The GOP & the billionaires who fund them learned their lesson. Never again would they allow a rightwing justice to stray beyond the rigid ideological boundaries set at that justice’s confirmation…
The media is interpreting the relationship between rightwing billionaires and Supreme Court justices as good old fashioned corruption, as if they’re trying to buy votes. But what if, instead, it’s actually something far more insidious than that?
Billionaires Harlan Crow and Paul Singer both have had business before the Supreme Court, but both also argue that they’ve never specifically discussed that business with Clarence Thomas or Sam Alito, respectively.
And Thomas and Alito, while not recusing themselves from those cases, claim that they’re not taking into consideration the positions, needs, or desires of their “good friends” when making decisions or casting votes.
If all that’s true, why do we keep seeing instances of rightwing billionaires reaching out to Supreme Court justices? Why did the Koch brothers regularly invite Justices Antonin Scalia and Clarence Thomas to their mansions, resorts, and private events?
The implication in the media, when commenting on ProPublica’s blockbuster reporting, is that they’re all lying and there actually is either a quid pro quo going on, or at least a wink-and-a-nod.
But that answer is too facile to explain the behavior of these men (it’s always men, it seems: Elena Kagan famously turned down bagels and lox from a politically active acquaintance, saying she didn’t want to be in their debt in even the smallest way).
They control an entire one-third branch of our federal government. They’re not going to debase themselves like that, swapping explicit gifts for explicit votes. (Well, maybe one out of nine might. But two out of nine? That’s statistically and historically unlikely.)
And the private-sector kings and barons of banking, real estate, and industry? These men, who control billions of dollars, are not going to lower themselves to making simple bribes.
They’re not going to risk their lifestyles — second-country passports, private jets and yachts, mansions in multiple nations, and complete authority over vast empires of wealth and the power associated with it — with a penny-ante bribe for a vote once in a while.
A simpler and, I think, more cogent argument to explain this behavior is that these billionaires are fitting their target justices with golden handcuffs.
And they must feel the need to do so because history shows that justices — once they have lifetime tenure and are otherwise not answerable to anybody, including voters, lobbyists, or special interests — tend to become more liberal the longer they’re on the bench.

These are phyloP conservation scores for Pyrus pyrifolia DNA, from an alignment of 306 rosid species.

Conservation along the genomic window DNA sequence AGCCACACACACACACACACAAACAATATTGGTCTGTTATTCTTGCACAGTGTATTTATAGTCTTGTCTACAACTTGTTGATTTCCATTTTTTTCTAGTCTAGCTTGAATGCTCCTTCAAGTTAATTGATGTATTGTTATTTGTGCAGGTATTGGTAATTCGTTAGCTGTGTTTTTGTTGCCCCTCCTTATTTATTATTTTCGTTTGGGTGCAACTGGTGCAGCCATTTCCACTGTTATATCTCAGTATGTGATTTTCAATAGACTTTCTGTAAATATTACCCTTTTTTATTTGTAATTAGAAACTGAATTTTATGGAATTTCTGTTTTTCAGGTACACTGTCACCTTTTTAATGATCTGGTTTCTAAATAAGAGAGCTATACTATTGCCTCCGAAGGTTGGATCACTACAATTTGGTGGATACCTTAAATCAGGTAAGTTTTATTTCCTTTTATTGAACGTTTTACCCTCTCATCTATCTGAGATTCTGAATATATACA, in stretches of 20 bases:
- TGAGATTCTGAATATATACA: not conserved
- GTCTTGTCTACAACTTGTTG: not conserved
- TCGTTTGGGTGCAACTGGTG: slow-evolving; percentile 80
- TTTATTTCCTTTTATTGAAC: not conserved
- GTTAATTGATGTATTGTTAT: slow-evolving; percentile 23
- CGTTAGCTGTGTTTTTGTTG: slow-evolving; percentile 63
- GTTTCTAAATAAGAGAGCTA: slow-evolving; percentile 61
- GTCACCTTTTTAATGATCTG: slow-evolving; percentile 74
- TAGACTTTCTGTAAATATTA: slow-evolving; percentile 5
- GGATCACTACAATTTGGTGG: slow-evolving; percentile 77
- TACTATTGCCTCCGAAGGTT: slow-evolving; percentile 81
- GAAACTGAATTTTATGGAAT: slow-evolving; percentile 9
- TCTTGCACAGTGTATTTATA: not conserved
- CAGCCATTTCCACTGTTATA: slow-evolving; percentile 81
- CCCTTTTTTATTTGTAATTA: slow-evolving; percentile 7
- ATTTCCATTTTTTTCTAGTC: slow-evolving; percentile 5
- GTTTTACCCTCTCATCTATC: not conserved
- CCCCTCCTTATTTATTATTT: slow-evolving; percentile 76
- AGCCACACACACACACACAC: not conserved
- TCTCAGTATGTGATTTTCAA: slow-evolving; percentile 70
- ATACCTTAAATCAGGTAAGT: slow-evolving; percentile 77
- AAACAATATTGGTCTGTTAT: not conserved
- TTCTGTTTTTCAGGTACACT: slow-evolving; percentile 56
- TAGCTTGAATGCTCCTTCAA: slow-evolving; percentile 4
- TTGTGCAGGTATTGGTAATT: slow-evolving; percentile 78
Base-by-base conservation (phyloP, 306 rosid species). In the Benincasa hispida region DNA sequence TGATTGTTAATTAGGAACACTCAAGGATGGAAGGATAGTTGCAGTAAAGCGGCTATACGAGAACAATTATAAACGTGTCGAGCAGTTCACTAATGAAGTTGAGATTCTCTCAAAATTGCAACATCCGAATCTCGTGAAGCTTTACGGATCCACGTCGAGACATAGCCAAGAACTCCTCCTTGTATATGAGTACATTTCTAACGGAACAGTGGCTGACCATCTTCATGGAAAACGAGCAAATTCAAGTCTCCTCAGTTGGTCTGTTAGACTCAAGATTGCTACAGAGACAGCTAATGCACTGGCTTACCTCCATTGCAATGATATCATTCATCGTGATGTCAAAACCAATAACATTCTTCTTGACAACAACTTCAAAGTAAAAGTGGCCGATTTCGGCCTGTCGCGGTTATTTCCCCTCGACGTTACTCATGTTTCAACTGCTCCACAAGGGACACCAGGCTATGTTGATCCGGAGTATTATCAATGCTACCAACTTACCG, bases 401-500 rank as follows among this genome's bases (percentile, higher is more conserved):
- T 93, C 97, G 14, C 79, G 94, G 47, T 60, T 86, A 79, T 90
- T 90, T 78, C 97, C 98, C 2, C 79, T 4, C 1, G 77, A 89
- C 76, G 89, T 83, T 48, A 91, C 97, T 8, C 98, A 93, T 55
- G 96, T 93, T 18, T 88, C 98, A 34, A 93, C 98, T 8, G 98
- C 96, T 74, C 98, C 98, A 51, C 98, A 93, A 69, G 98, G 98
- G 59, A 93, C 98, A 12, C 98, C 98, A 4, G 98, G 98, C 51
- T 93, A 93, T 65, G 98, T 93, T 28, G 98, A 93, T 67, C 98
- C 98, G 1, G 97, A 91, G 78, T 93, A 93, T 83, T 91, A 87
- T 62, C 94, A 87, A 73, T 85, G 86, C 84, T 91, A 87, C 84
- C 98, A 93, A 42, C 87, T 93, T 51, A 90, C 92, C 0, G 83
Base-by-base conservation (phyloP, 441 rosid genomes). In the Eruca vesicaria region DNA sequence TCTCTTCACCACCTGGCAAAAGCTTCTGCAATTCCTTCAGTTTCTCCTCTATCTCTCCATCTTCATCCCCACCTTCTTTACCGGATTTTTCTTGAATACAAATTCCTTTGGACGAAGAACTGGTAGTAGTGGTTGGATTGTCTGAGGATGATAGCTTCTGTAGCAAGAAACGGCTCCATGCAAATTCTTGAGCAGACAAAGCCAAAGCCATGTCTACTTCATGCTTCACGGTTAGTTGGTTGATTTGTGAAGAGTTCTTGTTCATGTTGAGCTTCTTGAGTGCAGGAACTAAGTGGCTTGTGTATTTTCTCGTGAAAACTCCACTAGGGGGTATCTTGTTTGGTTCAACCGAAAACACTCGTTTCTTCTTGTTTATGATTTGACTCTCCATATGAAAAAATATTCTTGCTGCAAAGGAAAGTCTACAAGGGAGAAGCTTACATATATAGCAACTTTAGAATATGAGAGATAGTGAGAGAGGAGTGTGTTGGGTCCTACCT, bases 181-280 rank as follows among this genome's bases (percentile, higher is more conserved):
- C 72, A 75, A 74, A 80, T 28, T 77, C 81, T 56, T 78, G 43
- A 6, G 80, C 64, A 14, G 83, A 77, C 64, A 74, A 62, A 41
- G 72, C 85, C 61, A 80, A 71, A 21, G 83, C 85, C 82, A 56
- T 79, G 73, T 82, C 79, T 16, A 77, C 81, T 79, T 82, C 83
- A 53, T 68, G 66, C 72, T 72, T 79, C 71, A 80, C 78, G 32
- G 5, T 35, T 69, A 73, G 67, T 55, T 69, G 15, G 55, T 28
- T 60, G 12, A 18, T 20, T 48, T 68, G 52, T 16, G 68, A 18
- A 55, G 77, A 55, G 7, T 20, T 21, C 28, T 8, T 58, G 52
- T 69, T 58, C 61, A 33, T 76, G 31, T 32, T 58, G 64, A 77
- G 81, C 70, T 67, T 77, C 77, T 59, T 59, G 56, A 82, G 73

Back in 1999, political scientists Andrew Martin and Kevin Quinn created the Martin-Quinn Score, a way of measuring the ideology and ideological changes over time of Supreme Court justices.
Looking at datasets over much of the past century, researchers using the Martin-Quinn Score found that over time conservative justices consistently moved out of the rigid rightwing ideological space they occupied when put on the Court. They inevitably shifted to a more centrist or liberal position.
As Oliver Roeder wrote for a piece at 538 titled Supreme Court Justices Get More Liberal As They Get Older:
“A typical justice nominated by a Republican president starts out at age 50 as an Antonin Scalia and retires at age 80 as an Anthony Kennedy.”
Republican appointees Earl Warren, William Brennan, Harry Blackmun, John Paul Stevens, Sandra Day O’Connor, Anthony Kennedy, and David Souter were all considered solid conservatives when appointed to the bench, but all joined the Court’s liberal faction for many or even a majority of their lifetime decisions.
All of those justices, probably not coincidentally, joined the Court before the modern era of the Federalist Society and its encouraging rightwing billionaires to “make friends” with conservative justices. (Leonard Leo was part of Alito’s fishing trip with Singer, and is in the famous picture from one of Crow’s retreats with Clarence and Ginni Thomas.)
Interestingly, the Martin-Quinn scores show that while conservative justices leave behind their hard-right ideology over time, liberal justices tend to stay right where they were when confirmed. What explains this phenomenon?